Consumers are spoiled on technology. They use Airbnb to rent rooms across the country, Yelp to find the best local restaurant, Uber to pick them up and Amazon to deliver their goods within 48 hours or less. Consumers expect the same level of digital service from their government. Citizens want to interact with their government digitally via a web portal or a mobile app—to pay bills, to book appointments, to get answers or to order services – an eGovernment.
Unfortunately, that expectation doesn’t jive with reality. Interacting with the government is too often a case of cumbersome processes, limited hours and antiquated requirements to conduct business in person or via paper rather than online.
Why don’t more U.S. local governments offer seamless digital access to information and services?
There are numerous reasons. Governments have not been forced to innovate. They don’t have the desire or an innovative culture to improve their processes. They are already spending too much money on legacy technology and don’t have the budget to spend on new mobile apps or websites. Governments don’t measure performance - mainly they measure headcount and budgets as a reflection of their clout.
Fortunately, there are a few exemplary cities that are bucking the trend and undergoing digital transformations of their old-fashioned analog bureaucracy. Some of these cities were named Best Digital Cities in the U.S. for 2016 within their population category by the Center for Digital Government, a national research and advisory institute on information technology policies and best practices in state and local government.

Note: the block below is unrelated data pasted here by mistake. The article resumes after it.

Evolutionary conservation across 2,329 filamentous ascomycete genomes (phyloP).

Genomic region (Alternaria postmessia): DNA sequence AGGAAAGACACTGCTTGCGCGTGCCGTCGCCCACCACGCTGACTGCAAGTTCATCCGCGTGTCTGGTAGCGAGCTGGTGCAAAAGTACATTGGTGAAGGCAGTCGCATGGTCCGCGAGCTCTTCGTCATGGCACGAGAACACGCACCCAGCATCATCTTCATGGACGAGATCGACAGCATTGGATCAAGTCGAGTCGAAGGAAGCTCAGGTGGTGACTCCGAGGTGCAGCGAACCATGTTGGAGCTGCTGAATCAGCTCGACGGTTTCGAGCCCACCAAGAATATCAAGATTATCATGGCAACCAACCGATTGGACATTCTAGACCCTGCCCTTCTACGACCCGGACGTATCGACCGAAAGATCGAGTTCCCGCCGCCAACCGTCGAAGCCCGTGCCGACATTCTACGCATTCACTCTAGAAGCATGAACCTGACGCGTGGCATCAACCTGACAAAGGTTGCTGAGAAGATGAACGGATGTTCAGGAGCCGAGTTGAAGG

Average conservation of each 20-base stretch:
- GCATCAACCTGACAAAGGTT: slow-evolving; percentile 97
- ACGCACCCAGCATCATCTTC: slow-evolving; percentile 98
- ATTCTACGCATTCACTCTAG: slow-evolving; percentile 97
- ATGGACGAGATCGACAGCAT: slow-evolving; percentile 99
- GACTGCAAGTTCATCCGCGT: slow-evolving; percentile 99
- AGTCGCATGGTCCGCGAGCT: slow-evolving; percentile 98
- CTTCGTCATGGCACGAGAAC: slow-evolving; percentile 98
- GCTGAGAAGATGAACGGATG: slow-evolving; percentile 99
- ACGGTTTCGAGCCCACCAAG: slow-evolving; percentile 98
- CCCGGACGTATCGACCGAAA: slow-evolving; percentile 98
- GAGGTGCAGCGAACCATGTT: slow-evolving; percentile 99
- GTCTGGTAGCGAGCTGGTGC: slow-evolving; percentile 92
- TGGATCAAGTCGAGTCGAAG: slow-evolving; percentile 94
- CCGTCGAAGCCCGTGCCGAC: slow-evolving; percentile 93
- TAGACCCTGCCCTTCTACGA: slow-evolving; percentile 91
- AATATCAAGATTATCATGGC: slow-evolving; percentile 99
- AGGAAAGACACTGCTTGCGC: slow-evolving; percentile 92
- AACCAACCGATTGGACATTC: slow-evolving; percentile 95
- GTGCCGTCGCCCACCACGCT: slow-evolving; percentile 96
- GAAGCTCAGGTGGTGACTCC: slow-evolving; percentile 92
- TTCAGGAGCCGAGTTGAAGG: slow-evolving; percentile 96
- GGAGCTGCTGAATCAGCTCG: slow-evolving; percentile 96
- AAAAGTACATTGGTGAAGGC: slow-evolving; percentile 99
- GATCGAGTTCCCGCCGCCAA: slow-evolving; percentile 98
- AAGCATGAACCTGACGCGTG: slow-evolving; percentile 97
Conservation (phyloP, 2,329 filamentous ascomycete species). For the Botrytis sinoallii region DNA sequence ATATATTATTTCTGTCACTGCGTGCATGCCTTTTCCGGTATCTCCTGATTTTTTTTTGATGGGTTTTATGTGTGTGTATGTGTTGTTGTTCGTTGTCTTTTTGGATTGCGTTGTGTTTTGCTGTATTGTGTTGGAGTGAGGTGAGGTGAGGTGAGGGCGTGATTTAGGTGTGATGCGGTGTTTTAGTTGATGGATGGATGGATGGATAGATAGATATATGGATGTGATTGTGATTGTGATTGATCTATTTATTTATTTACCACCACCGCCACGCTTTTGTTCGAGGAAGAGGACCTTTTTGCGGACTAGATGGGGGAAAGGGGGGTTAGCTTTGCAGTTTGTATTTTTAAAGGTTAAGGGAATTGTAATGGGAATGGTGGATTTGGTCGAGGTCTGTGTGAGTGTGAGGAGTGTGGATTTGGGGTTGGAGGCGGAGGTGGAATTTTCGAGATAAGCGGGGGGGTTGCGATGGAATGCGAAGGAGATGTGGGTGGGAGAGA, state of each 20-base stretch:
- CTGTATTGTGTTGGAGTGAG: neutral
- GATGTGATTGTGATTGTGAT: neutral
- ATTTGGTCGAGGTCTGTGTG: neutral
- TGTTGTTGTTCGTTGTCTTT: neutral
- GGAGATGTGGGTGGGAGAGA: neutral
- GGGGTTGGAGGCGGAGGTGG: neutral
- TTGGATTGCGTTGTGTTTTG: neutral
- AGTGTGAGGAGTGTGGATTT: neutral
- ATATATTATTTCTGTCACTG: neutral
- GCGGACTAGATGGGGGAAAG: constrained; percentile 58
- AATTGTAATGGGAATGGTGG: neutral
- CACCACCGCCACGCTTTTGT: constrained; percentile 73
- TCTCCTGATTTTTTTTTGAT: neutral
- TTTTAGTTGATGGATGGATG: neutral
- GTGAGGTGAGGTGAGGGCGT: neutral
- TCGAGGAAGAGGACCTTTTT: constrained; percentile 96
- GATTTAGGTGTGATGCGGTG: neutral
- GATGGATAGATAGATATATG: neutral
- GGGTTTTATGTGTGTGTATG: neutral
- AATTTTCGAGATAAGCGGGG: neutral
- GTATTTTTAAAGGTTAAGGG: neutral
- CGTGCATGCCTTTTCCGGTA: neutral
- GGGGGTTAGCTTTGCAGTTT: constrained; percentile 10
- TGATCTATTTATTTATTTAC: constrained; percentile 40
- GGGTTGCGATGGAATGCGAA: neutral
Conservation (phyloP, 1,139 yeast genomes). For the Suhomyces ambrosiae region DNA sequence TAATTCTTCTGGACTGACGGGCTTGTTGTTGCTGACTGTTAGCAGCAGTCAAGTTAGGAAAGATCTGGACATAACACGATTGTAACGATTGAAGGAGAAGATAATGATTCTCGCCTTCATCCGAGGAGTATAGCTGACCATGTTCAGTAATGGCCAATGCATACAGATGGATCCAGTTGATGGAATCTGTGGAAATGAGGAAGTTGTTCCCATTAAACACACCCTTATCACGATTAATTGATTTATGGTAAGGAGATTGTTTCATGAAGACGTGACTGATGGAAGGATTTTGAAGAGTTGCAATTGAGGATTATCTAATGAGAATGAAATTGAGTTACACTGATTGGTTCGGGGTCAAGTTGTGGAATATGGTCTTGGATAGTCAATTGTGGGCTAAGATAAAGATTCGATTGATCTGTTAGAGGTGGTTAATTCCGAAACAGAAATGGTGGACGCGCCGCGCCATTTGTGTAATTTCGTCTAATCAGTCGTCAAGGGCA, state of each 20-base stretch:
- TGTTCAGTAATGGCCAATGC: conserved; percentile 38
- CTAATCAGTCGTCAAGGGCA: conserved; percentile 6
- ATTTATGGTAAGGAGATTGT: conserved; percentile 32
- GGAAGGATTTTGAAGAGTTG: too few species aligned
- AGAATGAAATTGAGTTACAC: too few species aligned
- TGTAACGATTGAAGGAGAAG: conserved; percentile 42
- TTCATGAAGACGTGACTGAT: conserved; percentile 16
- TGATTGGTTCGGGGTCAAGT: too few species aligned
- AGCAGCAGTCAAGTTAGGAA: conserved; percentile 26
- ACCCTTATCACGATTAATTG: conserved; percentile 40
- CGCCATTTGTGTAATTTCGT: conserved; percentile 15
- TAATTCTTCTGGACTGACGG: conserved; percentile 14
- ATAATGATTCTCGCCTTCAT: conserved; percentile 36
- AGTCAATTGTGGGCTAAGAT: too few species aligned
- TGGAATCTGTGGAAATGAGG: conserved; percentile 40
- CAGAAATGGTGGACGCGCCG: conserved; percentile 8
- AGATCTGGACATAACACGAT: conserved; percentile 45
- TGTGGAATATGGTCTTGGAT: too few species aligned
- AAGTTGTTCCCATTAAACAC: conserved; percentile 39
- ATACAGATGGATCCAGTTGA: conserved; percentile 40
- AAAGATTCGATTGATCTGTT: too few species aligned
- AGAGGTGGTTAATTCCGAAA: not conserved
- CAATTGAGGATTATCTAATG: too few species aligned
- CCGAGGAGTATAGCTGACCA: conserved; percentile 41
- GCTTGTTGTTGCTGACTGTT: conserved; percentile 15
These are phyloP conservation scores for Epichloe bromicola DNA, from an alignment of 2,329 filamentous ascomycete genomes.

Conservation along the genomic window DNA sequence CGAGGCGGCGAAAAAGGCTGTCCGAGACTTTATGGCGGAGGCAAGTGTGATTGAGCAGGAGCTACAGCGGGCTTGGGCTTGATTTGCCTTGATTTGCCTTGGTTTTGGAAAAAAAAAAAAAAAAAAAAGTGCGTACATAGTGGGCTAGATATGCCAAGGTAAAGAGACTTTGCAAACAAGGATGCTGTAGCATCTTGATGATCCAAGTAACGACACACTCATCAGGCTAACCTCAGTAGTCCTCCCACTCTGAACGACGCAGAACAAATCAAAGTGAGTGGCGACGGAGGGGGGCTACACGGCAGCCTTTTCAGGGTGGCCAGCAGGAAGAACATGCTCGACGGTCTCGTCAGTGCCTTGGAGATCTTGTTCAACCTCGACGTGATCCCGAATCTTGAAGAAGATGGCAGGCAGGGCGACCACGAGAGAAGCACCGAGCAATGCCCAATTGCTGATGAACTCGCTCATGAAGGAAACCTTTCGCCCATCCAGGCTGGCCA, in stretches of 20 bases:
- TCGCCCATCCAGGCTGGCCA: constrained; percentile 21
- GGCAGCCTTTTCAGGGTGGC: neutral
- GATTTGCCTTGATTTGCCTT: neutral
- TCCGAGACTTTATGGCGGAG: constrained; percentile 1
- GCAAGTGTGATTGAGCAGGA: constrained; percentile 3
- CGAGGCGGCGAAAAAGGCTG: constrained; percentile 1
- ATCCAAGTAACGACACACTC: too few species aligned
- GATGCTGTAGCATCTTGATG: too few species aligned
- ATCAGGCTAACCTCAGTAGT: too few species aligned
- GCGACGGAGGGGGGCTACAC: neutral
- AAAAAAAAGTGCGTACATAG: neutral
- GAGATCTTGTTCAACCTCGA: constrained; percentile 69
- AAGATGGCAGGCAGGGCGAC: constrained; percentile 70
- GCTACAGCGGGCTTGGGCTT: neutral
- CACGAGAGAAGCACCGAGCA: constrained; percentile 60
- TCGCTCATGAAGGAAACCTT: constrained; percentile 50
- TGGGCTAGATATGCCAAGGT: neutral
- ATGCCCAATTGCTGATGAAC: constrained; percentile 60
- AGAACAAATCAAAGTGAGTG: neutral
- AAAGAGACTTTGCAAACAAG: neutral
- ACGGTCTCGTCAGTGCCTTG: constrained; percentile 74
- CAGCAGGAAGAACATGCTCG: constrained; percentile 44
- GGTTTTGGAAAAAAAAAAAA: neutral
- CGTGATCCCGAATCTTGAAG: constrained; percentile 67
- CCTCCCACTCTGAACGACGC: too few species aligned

Los Angeles, California (500K+ population): LA Mayor Eric Garcetti is pushing innovation and making it easy for citizens to access and use the city’s digital services. The city created a data portal that contains 529 data sets plus provides current statistics for employment information, housing starts and wait times.
Virginia Beach, Virginia (250K+): This tourist city by the sea has focused on financial transparency and connectivity by improving its VB.gov city portal and by laying 200 miles of high speed cable. Mayor William D. Sessoms, Jr., declared 2016 the “Year of Connectivity.”
Durham, North Carolina (125K+): The city’s strategic plan is focused on ensuring “Innovative and High Performing Organization.” The award-winning city website provides open government statistics and easy access to government services.
Roanoke, Virginia (75K+): This southern city has ranked in the survey’s top 10 every year and has placed first seven times. Now they are implementing Lean Six Sigma principles to ensure the organization can continue to innovate rapidly.
Tamarac, Florida (Under 75K): This small city near Fort Lauderdale has a fantastic website with an open city hall page that provides transparent access for citizens. Recently, the city transitioned to a three (3) year budget, allowing its department to be more strategic in their innovation.
These are all fantastic examples of cities focused on better meeting the needs of their citizens. In my next blog post, we will examine how a local government transforms digitally and becomes more user-friendly to its customers. We will outline how to strategically move toward an open government model and why it is important. We will look at how to mesh digital and analog processes so you can implement analytics and accountable metrics. Finally, we will examine your organization’s culture and why your digital transformation efforts won’t succeed without getting your team to change its perspective from inward to outward.
In this report, we highlight how the Government is embracing digital, and the benefits of implementing a multichannel service delivery strategy for both the service and its customers. Get your copy here